Gothic (Re)Visions: Writing Women as Readers
SUNY Press - 201 עמודים
Gothic fiction usually has been perceived as the special province of women, an attraction often attributed to a thematics of woman-identified issues such as female sexuality, marriage, and childbirth. But why these issues? What is specifically female about Gothic? This book argues that Gothic modes provide women who write with special means to negotiate their way through their double status as women and as writers, and to subvert the power relationships that hinder women writers.
Current theories of gendered observation complicate the idea that Gothic-marked fiction relies on composed, individual scenes and visual metaphors for its effect. The texts studied here by Ann Radcliffe, Mary Shelley, Charlotte Brontë, Harriet Beecher Stowe, George Eliot, and Edith Wharton explode the authority of a unitary, centralized narrative gaze and establish instead a diffuse, multi-angled textual position for woman. Gothic moments in these novels create a textualized space for the voice of a woman writer, as well as inviting the response of a woman reader.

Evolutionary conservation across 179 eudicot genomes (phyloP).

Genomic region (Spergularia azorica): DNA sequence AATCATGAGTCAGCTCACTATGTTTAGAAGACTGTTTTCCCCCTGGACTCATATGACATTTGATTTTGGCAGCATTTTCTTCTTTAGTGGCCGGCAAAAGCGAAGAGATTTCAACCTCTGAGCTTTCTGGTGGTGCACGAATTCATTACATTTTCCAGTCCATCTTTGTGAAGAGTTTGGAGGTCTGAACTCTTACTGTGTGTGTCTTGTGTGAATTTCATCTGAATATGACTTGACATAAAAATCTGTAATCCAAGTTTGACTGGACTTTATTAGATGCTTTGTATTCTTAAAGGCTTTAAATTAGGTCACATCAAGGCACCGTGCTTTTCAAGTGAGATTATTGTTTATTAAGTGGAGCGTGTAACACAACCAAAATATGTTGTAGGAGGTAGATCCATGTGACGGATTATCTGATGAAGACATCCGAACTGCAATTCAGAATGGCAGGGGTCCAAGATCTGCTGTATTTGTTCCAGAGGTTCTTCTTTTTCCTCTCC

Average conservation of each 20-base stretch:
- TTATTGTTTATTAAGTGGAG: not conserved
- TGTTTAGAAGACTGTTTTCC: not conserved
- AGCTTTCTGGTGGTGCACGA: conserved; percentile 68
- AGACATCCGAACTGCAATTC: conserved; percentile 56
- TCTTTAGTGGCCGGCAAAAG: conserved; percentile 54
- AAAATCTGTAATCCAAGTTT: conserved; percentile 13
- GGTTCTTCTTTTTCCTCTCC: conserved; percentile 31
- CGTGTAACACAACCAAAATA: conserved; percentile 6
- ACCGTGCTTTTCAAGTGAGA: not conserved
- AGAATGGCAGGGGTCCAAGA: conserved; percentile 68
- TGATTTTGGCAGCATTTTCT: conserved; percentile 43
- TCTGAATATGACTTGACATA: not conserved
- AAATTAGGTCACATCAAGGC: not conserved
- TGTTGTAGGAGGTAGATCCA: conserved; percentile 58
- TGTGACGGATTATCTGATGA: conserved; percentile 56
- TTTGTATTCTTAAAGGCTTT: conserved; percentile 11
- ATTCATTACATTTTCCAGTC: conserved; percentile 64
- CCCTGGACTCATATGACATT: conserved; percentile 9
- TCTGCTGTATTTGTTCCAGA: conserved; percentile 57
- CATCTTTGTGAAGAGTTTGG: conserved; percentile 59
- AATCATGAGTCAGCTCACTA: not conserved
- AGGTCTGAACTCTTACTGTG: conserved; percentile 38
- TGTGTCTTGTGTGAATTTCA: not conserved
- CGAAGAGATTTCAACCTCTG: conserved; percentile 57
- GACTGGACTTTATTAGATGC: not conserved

מה אומרים אנשים - כתיבת ביקורת
לא מצאנו ביקורות במקומות הרגילים
Woman as Gothic Vision The Italian
The Woman on the Bed Frankenstein
Charlotte Brontés PostGothic Gothic
Evas Curl Uncle Toms Cabin
Exorcising the Mother Daniel Deronda
Tableau Mort The House of Mirth
מהדורות אחרות - הצג הכל
actress acts appears artist audience becomes Bertha body Bronte Cassy character Charlotte Bronte confessional conventions cultural Daniel Deronda desire double dream Elizabeth Ellena essay Eva’s example Eyre fantasy father female feminine feminist criticism fetishized figure film finally Frankenstein Freud function Fuseli’s painting gaze gender George Eliot gests Ginevra girl Gothic fiction Gothic novels Gwendolen Harriet Beecher Stowe haunted House of Mirth issue Italian Jane Jane Eyre Jane’s language Legree Legree’s letters Lily Bart Lily’s literary Lucy Lucy’s male man’s Mary Shelley’s maternal metaphor Mirah mode Monk Monster Mordecai mother Mysteries of Udolpho narrative narrator nightmare play position presence Radcliffe Radcliffe’s reader realism relationship representation represents rewriting role romance Schedoni Selden sexual Shelley spectator story Stowe’s structure suggests tableau tableau vivant text’s textual tion uncanny Uncle Tom’s Cabin University Press Vashti veil Victor Villette vision visual Vivaldi voice Wharton woman women writers writing